Wednesday 2 September 2020

A Mute Swan on the Serpentine enjoyed a splashy wash.

The three cygnets on the Long Water  cruised in a neat row escorted by their father.

An Egyptian Goose splashed down and waterskied to a halt. Thanks to Ahmet Amerikali for this picture.

The three Mallard ducklings, now grown almost to full size, remained in their favourite spot next to the boathouse.

The youngest brood of Great Crested Grebe chicks were in their usual place next to the island. They are now quite large and begging noisily.

Two Grey Herons gave each other hostile stares in a cedar tree.

After the pigeon-eating Lesser Black-Backed Gull had finished his lunch ...

... he meticulously washed his face in the lake.

The Grey Wagtail in the Dell stood on the edge of the waterfall.

Another good picture by Ahmet: a Goldcrest in the shrubbery near the bridge.

A Great Tit perched beside some ripening holly berries.

Horse chestnut seeds are quite poisonous, containing the saponin aescin, the glucoside aesculin and various alkaloids, but that doesn't seem to bother the squirrels.

Carp in two sizes in a pond in the Italian Garden.

Ivy flowers attract a lot of wasps, but for some reason no bees.


  1. Does the Great Tit have a few white feathers in its head? Or is it the reflection of the light?

    That swan father must be a really good educator. Look at what a tidy row the cygnets are making!

    1. Yes, that Great Tit does have a few white feathers. I've seen her several times in this tree.

      If that swan is teaching his cygnets to be like him, there is trouble coming.

  2. Is the pigeon eating Black Back getting even more skilful? He took his prey in the air this evening.

    ps It's just been announced that Winter Wonderland is cancelled this year.

    1. I've seen that gull chasing a pigeon in level flight and nearly getting it -- he grabbed its tail but only got a couple of feathers. I don't know how he manages to match a pigeon's speed, maybe approaching in a dive. He has been trying new techniques for all the time I've been watching him.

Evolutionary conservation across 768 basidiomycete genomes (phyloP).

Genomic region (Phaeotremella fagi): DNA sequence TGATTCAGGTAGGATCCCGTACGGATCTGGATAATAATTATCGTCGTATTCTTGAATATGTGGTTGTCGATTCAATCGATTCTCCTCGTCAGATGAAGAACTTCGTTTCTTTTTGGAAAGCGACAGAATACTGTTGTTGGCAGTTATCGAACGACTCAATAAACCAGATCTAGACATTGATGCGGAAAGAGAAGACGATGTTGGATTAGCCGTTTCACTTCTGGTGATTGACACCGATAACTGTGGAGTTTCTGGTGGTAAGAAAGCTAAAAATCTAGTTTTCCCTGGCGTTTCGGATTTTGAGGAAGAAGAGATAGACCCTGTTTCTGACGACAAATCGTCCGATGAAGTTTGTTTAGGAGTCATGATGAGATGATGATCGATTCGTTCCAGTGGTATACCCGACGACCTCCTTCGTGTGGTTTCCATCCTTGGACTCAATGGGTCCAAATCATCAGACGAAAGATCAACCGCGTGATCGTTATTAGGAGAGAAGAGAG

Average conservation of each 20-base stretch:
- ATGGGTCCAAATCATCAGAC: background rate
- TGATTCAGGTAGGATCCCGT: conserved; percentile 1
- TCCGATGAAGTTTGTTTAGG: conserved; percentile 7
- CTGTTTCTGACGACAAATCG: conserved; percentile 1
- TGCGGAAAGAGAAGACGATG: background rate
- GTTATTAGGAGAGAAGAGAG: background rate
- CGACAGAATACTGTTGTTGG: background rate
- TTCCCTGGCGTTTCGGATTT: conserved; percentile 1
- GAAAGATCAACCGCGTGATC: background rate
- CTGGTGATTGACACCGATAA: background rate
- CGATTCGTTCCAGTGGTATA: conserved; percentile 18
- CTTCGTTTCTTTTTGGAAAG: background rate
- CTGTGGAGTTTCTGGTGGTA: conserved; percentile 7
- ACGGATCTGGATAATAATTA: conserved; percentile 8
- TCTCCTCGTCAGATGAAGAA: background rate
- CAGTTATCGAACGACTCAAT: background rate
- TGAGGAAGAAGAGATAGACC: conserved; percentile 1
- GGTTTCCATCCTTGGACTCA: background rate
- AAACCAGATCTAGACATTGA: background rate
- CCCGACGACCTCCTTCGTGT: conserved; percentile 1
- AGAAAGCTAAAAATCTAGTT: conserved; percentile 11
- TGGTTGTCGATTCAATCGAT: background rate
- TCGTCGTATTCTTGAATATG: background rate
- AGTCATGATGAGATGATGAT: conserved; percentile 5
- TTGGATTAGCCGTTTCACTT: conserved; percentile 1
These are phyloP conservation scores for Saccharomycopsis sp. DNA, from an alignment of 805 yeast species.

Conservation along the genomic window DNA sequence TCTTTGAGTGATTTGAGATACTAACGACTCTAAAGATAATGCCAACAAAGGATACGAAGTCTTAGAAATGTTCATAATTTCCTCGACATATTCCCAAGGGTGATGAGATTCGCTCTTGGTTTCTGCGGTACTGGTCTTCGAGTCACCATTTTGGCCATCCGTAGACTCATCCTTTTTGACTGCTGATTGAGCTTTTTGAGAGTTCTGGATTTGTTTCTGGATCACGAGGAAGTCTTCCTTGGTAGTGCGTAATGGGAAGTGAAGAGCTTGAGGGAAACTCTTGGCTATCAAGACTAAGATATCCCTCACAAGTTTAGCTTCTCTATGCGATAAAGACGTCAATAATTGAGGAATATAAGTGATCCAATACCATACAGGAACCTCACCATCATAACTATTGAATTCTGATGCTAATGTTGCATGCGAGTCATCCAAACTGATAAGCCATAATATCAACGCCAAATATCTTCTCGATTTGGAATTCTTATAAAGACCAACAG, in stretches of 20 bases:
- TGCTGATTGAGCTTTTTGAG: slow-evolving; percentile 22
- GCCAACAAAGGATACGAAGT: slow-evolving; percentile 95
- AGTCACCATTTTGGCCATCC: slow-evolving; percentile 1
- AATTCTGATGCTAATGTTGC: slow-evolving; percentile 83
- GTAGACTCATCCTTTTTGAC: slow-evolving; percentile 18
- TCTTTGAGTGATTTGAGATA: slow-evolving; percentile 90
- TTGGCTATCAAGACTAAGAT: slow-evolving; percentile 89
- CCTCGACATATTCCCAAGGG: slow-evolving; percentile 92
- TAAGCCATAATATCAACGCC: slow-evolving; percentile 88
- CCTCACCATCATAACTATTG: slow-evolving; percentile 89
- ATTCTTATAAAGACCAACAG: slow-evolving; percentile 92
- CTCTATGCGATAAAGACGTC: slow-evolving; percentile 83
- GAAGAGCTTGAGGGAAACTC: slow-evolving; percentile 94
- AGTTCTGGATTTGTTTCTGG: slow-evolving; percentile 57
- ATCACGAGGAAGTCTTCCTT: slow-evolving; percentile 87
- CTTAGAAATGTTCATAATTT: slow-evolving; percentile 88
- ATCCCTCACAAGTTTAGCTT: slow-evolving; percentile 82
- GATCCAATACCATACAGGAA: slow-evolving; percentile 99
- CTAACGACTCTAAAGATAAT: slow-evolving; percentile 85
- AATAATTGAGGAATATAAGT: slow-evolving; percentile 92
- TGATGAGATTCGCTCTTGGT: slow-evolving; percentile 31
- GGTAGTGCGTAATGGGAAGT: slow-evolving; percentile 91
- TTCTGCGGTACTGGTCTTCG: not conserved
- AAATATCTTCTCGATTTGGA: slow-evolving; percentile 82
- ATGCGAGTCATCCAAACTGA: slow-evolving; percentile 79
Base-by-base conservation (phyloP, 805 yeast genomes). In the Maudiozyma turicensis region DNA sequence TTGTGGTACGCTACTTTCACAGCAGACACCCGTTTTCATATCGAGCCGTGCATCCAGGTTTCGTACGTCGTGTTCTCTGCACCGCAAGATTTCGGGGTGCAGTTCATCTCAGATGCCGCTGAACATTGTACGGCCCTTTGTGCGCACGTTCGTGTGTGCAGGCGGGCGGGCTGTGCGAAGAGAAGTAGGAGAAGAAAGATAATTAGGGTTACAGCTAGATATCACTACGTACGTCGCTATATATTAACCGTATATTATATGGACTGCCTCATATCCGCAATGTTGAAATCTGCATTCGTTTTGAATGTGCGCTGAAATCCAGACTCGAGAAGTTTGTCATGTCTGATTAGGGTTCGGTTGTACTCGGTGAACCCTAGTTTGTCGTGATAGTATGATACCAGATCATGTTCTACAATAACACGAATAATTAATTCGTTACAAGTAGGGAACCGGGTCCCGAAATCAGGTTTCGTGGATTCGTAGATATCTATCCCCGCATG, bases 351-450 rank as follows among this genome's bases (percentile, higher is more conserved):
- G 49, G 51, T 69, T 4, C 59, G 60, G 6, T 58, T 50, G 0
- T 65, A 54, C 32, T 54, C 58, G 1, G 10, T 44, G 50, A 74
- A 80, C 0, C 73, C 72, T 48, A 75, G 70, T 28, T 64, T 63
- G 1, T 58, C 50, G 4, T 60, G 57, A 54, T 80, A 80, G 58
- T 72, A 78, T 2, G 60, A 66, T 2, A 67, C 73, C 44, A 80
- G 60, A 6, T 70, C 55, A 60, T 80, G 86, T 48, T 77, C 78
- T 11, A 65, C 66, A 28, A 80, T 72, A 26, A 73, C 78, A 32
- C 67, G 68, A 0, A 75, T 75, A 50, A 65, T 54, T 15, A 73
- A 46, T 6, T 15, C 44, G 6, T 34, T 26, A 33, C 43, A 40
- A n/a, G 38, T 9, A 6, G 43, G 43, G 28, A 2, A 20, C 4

A personal relief that the hideous funfair is cancelled, but it will mean less money for the park. The way the government is trying to prolong the panic after the disease has subsided, in fact its conduct throughout the whole affair, is criminal in the full sense of the word.

    2. I too have seen the pigeon eater try (and fail every time) to take a pigeon in the air, which is why I was surprised yesterday when I saw it succeed.
      It was the usual scene at the Restaurant – many pigeons competing for bread being thrown by tourists and the Lesser Black Back stalking them for several minutes but getting nowhere near any of the wary birds. Then it took off towards a couple of pigeons at the water’s edge. They took flight immediately but it managed to get enough purchase on one of them to get it into the water and immobilise it.
      My impression was that the two of them flying upwards at the same time restricted the manoeuvrability of the near one. Maybe the clever gull has learned this?

    3. I've seen the gull trying to herd a pigeon into the confined space under the restaurant balcony so it can't fly out quickly. That gull really does think and plan.

  3. Keep searching the ivy, Ralph. seeing a lot of images on-line over the last week or so of Ivy Bees, relatively recent colonist which is quite common in places now & certainly found in London-not sure about inner London? I do see Honey Bees on it plus a good variety of hoverflies as well as butterflies such as Red Admiral & Comma. Apparently worth looking at night for moths.
    Such a valuable resource for insects- just about our last native plant to flower en masse.